Reunion activities included a tour of the former Brotherhood building located in midtown Memphis, a reception at Germantown Baptist Church, a reading of Brotherhood staff who have died and greetings from those who could not attend. Jim Burton of Alpharetta, Ga., who has ALS (also known as Lou Gehrig’s disease) and could not travel, connected with former colleagues via Skype.
Former Brotherhood Commission President James D. “Jim” Williams, in remarks at the July 29 gathering, said it was “hard to believe” it has been 20 years since the entity closed.
“Surely we all join in giving thanks for the 94-year history of the Brotherhood Commission and most of all for the countless number of people whose lives were touched through the programs and services of the commission,” he said.
Williams said the uniqueness of the Brotherhood Commission was embodied in its trustees, state program leaders, volunteer involvement and its staff. At the time of its closure, he said 70,000 Brotherhood volunteers were involved SBC missions and that enrollment and participation in Brotherhood programs was at an all-time high of 750,000.
During the years of his presidency, Williams said, “we had great trustees, all of whom worked doubly hard to keep SBC politics out of our operations.” They sought to keep the Brotherhood Commission operating, he said, but a vote at the 1995 SBC annual meeting prevailed to merge the three SBC entities into NAMB beginning in 1997. Former Brotherhood trustees Jack Knox, Don Varnado and Bob Hill were in attendance at the reunion.
State Brotherhood leaders, Williams said, were faithful in carrying out the commission’s programs to associations and churches.
“If we had time we could have a roll call of state leaders that truly embodied the significant missions education/involvement of men and boys,” Williams said, pointing to former state Brotherhood leaders in attendance at the reunion, including Paul Harrell of Mississippi, John LaNoue and Jim Furguson, both of Texas Baptist Men, and Brotherhood staff member and Tennessee state leader Tim Bearden.
Regarding volunteer involvement, Williams noted, “A special salute is due Woman’s Missionary Union as together [we] challenged laypeople not only to learn about missions but to do missions,” Williams said. “Furthermore, we salute all those special persons from other [SBC entities] that helped empower our mission.”
Williams concluded by thanking staff for making the Brotherhood ministry special.
“[I] wish there was a time to call the names of every staff member that served since 1908. I was never privileged to know President Henderson or Cook, but I did know and value each of the others, George Schroeder, Glendon McCollough and Jim Smith,” Williams said. “But the commission was more than the executive staff, the administrative staff and department heads. The real heroes are those in the trenches – editors, consultants, artists, secretaries, warehouse employees, distribution clerks, financial accountants, marketing personnel.”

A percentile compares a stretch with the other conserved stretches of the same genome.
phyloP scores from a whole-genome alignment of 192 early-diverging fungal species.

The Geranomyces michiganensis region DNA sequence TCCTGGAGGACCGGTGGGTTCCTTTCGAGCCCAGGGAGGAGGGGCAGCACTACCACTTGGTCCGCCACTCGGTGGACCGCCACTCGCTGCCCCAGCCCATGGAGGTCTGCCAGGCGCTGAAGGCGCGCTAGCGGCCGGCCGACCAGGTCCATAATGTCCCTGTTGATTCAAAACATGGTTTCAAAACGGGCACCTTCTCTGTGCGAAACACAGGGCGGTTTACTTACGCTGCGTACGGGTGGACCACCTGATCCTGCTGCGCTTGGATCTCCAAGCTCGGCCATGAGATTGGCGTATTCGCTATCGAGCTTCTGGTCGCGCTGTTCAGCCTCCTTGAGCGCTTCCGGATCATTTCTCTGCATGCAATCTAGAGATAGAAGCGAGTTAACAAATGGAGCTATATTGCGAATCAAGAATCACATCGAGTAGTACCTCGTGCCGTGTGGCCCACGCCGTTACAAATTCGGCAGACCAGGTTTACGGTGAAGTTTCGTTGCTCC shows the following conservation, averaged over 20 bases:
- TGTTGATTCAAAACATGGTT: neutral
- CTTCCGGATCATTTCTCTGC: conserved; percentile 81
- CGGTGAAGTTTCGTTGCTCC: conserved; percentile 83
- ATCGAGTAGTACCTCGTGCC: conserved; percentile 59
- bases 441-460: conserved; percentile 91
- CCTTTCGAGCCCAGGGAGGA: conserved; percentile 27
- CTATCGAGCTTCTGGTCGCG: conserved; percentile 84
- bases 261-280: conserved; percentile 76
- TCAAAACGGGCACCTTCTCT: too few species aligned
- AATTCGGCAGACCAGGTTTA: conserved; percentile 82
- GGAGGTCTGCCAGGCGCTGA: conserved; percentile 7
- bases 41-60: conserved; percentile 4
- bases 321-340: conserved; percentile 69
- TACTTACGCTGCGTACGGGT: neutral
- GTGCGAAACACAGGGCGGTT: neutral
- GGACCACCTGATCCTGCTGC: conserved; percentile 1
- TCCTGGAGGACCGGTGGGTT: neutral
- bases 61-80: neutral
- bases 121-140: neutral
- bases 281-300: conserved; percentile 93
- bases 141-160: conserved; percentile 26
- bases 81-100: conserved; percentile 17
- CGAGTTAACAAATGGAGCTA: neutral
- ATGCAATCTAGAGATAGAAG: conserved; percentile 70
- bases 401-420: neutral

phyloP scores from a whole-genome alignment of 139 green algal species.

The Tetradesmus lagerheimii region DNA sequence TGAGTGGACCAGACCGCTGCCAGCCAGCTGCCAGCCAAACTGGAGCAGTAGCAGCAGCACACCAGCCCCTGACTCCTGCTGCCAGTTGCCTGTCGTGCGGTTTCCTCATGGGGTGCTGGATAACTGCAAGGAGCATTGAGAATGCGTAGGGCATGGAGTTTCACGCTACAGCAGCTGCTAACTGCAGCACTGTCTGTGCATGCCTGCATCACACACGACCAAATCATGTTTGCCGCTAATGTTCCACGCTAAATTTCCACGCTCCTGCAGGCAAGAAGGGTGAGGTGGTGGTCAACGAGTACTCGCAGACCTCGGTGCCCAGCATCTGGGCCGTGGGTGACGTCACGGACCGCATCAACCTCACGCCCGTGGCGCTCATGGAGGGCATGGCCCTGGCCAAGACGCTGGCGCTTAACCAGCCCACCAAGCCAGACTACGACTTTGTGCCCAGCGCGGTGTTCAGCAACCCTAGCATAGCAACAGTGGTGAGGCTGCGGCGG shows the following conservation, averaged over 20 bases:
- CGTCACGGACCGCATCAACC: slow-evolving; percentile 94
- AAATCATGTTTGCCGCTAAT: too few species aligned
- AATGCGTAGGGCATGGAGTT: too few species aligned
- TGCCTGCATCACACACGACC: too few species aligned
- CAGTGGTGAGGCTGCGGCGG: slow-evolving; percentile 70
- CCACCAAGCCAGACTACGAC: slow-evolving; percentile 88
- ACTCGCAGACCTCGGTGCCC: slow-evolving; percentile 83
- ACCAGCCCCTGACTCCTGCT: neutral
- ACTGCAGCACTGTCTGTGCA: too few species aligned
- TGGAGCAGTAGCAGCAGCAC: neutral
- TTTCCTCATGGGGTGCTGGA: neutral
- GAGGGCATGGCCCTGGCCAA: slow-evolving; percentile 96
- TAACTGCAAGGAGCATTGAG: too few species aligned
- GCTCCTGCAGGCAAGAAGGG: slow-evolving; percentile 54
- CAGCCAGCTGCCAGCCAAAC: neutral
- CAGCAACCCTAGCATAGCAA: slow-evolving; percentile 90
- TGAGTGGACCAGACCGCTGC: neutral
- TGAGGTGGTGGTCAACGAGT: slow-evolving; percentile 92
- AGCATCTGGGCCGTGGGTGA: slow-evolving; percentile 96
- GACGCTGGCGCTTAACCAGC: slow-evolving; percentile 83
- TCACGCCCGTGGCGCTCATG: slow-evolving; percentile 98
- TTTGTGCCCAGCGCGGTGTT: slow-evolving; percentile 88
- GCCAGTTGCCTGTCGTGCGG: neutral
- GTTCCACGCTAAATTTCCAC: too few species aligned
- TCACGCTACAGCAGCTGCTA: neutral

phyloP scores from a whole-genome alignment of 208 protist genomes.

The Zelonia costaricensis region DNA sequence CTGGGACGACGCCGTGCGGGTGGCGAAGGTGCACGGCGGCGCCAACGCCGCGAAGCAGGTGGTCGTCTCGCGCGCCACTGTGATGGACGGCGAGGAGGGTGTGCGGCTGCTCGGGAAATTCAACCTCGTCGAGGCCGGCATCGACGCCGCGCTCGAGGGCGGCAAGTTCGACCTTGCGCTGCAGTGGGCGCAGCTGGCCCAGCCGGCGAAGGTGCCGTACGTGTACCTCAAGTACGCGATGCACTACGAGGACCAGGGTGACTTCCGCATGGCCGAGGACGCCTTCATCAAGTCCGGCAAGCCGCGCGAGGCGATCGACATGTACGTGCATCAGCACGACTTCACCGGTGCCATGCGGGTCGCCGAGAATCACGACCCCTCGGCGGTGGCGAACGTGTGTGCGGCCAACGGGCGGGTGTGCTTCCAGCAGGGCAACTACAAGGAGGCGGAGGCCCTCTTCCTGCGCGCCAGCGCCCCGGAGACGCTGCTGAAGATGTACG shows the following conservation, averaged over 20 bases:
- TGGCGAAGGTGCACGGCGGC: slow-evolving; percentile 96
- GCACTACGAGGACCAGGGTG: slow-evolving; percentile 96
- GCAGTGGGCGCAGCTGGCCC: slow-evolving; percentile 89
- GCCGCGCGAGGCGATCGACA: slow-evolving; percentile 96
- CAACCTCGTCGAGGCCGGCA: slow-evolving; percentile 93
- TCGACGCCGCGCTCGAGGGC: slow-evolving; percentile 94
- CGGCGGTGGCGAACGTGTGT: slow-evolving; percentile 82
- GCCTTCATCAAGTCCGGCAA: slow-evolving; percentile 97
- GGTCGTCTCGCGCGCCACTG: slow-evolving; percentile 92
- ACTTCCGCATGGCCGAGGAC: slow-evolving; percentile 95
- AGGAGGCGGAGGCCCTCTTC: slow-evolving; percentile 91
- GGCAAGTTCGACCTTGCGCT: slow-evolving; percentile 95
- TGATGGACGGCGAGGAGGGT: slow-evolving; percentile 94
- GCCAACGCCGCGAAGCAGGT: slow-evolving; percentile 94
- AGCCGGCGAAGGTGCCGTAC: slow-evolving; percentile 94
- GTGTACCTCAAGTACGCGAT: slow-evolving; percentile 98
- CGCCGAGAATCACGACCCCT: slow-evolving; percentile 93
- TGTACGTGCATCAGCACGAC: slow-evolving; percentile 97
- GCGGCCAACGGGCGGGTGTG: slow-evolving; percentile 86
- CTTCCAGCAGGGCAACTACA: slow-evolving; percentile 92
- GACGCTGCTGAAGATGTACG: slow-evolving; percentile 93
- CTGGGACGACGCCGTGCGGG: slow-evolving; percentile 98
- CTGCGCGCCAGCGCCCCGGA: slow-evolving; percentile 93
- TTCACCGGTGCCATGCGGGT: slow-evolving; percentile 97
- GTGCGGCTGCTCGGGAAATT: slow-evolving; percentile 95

Among the former Brotherhood Commission staff attending the reunion were Bill Bangham, retired editor-in-chief of theCOMMISSION magazine for the International Mission Board and former editor of World Mission Journal-Baptist Young Men; Douglas Beggs, retired vice president of program services; Bearden; Jack Childs, retired vice president of financial services; Mike Day, director of missions for the Mid-South Baptist Association in Memphis and former executive assistant to the president; Furguson; LaNoue; David Nester, portrait and studio photographer; Carol Pipes, director of communications at LifeWay Christian Resources and former World Changers staffer; Jeno Smith, chaplain and former Challengers editor; Charlotte Teas, former Royal Ambassadors staffer; Roy White, artist and designer; Grace (Atchley) Williams, former executive assistant; Sowgand Sheikholeslami, artist and designer; Susan (Watt) Word, former World Changers editor; and Tim Yarbrough, editor/executive director of the Arkansas Baptist News newspaper and former World Mission Journal-Baptist Young Men and World Changers editor.
(EDITOR’S NOTE – Bill Bangham is the retired editor-in-chief of theCOMMISSION magazine for the International Mission Board; Tim Yarbrough is editor/executive director of the Arkansas Baptist News newspaper.)

8/31/2017 7:44:01 AM by Tim Yarbrough, IMB & Bill Bangham, Arkansas Baptist News | with 0 comments

Hurricane Harvey: Baptists ready for ‘long-term’ work

August 30 2017 by Bonnie Pritchett, Southern Baptist TEXAN

Southern Baptists of Texas Convention (SBTC) Disaster Relief (DR) units have begun deployment for what could be the largest relief effort the state of Texas has seen. With destruction from Hurricane Harvey covering almost a quarter of the state, DR leaders said their greatest need will be people and finances.

National Guard photo by Lt. Zachary West
Texas National Guard soldiers rescue residents in heavily flooded areas of Houston after Hurricane Harvey on Aug. 27.

Calls for help have come from Corpus Christi, where the storm made landfall, and up the I-35 corridor to San Antonio, Austin, Waco and back down to the greater Houston area, which is floundering under as much as 25 inches of rain in places.
“This is going to be a record setter,” said Gordon Knight, SBTC director of chaplains. “This is huge, and we’re gearing up for a long-term stay.”